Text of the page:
World Bank urges MENA to embrace this technological revolution if it is to leapfrog into the future while identifying the extensive investment here in the health and education of citizens as the source of the creativity and skills needed to drive the new economy. Missing out on the Fourth Industrial Revolution would leave the region on the wrong side of the digital divide, the report warns.
Regulatory SandBox, as well as other standards to boost the country as a hub for blockchain-based entities, strengthens Bahrain’s move forward in this regard. Another advantage Bahrain has, the report points out, is the high share of the working-age population, which the Kingdom has sought to encourage by recruiting more citizens in the private sector by subsidising salaries and providing financial support for businesses.
Furthermore, Bahrain’s Labor Fund (Tamkeen) is providing retraining initiatives to enable skill upgrading, increase female labour participation. The National Employment Programme announced in Feb. 2019, economists point out, is designed to make citizens the first choice of employment in the private and public sectors.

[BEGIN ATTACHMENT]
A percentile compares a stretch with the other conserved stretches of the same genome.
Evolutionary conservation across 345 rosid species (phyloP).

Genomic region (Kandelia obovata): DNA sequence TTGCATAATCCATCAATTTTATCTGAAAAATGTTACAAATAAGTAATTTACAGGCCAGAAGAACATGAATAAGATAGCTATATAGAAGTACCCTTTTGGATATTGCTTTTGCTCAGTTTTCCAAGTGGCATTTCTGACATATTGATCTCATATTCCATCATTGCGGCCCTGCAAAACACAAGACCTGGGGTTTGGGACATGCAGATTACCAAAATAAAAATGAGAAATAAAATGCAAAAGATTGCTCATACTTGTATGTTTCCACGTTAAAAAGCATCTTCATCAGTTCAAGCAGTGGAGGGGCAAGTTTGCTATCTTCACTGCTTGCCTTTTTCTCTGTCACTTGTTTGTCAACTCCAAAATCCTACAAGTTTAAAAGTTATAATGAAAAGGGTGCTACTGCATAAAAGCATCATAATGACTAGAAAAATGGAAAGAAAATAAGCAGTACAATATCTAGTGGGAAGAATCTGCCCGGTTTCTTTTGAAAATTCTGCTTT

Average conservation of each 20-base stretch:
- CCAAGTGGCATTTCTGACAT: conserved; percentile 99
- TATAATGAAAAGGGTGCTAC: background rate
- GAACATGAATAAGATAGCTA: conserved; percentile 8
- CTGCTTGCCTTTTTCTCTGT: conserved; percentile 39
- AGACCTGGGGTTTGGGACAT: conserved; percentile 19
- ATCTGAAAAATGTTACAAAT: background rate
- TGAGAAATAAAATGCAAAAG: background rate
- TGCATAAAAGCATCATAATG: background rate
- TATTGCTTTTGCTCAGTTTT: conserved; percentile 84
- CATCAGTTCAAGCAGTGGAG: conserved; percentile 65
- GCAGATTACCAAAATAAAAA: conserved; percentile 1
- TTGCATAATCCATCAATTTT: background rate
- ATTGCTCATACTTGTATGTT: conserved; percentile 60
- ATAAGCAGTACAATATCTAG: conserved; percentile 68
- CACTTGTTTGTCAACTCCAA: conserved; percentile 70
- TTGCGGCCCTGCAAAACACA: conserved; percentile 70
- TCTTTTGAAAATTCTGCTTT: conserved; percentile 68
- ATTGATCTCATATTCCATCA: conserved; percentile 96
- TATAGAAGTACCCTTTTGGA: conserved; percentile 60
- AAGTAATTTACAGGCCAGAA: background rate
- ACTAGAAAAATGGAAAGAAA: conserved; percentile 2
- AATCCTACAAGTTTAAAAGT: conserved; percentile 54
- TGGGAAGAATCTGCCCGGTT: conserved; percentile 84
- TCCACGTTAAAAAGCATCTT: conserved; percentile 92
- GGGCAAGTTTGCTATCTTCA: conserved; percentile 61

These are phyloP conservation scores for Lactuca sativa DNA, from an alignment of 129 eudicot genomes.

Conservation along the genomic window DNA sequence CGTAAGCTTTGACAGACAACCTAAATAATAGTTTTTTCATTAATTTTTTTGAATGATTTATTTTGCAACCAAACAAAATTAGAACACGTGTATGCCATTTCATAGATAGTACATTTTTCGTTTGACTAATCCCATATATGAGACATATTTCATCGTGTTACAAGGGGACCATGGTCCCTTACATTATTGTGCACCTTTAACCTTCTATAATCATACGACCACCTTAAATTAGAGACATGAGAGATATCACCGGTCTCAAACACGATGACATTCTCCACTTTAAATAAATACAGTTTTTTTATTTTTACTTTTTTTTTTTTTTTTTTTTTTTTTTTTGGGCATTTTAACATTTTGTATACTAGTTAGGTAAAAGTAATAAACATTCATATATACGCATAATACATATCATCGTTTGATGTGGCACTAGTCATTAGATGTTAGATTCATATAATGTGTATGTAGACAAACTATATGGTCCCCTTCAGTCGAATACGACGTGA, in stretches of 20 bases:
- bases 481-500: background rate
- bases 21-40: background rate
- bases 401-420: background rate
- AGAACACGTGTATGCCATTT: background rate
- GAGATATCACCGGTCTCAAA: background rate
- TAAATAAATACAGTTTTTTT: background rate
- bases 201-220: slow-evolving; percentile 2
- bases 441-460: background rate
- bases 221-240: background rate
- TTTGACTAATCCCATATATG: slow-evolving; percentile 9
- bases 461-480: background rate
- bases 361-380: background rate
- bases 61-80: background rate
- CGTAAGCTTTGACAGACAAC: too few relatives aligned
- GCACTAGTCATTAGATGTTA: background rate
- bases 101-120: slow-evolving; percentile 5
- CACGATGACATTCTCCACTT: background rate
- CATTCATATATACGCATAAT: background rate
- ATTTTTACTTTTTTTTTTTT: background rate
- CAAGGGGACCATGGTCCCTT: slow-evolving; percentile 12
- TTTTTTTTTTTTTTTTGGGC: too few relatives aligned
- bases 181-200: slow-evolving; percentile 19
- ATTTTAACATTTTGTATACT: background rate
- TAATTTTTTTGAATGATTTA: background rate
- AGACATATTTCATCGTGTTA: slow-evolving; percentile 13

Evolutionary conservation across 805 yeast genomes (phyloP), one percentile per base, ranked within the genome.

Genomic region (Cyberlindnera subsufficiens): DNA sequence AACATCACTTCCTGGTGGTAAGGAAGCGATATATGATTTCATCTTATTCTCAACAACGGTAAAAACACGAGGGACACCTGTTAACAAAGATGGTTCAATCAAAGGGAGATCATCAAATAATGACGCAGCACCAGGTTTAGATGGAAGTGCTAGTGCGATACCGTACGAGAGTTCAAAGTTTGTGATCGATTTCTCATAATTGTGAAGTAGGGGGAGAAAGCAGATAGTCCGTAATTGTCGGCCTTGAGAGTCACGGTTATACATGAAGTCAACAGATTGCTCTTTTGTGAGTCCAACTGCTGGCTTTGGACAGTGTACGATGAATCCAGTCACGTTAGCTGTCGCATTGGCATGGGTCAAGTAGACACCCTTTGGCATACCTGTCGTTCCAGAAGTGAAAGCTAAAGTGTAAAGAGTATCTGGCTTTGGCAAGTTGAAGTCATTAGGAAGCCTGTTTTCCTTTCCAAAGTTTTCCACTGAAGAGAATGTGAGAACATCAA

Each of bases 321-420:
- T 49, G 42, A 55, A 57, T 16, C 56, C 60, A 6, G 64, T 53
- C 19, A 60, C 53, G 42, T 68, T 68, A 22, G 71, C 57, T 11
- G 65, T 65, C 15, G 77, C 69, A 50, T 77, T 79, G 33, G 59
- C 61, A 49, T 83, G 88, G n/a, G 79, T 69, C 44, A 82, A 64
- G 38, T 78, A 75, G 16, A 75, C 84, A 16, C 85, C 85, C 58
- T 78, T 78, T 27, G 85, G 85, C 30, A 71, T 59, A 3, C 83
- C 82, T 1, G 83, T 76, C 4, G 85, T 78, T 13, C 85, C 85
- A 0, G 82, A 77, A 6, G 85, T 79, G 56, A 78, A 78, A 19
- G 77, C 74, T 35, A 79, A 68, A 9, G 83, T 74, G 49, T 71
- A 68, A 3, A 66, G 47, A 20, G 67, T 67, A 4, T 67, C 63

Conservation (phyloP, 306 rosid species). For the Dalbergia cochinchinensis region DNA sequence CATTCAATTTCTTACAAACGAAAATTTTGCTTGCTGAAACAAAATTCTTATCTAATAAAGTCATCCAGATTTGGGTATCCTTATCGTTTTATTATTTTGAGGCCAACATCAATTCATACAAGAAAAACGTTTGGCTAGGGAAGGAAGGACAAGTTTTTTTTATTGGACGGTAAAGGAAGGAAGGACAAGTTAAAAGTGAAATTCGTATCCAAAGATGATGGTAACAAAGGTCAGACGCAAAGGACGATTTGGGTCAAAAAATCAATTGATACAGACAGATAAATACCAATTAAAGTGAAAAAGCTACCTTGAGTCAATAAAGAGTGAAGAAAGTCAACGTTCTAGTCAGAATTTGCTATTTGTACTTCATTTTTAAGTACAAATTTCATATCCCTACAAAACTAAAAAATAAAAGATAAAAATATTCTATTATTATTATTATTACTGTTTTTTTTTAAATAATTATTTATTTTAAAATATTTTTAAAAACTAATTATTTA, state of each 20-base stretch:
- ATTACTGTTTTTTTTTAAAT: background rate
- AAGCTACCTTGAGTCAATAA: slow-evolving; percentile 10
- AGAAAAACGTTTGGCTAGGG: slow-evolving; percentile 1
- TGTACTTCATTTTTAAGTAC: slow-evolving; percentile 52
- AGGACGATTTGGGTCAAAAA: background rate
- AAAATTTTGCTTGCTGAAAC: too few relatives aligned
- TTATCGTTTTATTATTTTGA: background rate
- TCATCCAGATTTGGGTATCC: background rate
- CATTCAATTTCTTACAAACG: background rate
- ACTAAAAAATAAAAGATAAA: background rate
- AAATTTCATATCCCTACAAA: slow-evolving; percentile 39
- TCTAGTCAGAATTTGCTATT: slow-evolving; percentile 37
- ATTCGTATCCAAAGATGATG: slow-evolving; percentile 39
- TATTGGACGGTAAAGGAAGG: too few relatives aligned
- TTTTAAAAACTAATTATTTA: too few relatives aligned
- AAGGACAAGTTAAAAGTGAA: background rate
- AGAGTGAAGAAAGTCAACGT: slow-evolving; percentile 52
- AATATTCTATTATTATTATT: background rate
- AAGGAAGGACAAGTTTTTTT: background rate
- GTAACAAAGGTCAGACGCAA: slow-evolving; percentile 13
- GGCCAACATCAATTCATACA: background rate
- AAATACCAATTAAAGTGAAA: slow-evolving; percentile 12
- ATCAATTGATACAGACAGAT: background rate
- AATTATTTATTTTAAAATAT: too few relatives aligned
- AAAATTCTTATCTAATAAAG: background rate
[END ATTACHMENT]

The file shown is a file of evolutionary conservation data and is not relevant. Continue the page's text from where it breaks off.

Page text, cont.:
Non-oil economy to grow 3pc
According to figures released by Bahrain’s Ministry of Finance and National Economy (MOFNE), Bahrain’s economy grew by 2.7pc in Q1-2019 boosted by expansion in the non-oil sector and higher spending on infrastructure thanks to the Gulf financial support package. Inflation is estimated to pick up in 2019 to 3.3pc given the introduction of VAT in January 2019. The top bank expects Bahrain’s non-oil economy to grow 3pc from 2020 to 2021.
Overall growth is estimated to remain at 1.8pc in 2019. The oil sector is estimated to grow by just 0.2pc following a 1.2pc contraction in 2018 capped by OPEC+ output cut agreement and weaker crude production. VAT, introduced in 2019, is estimated to boost non-oil revenue by 2 percentage points of non-oil GDP this year compared to 2018. The government’s VRS, which now covers around 8,000 people, could also reduce the wage bill by BD122 million by end-2019, assuming no new hiring takes place, the report adds.
“While implementing the FBP, the country faces tough public policy choices deriving from the cuts in social spending that may have a negative impact on the delivery of public services and safety net programmes. Designing a reform programme that protects the most vulnerable is, thus, critical to ensuring sustained progress and to enhance the welfare of the population,” the report recommends.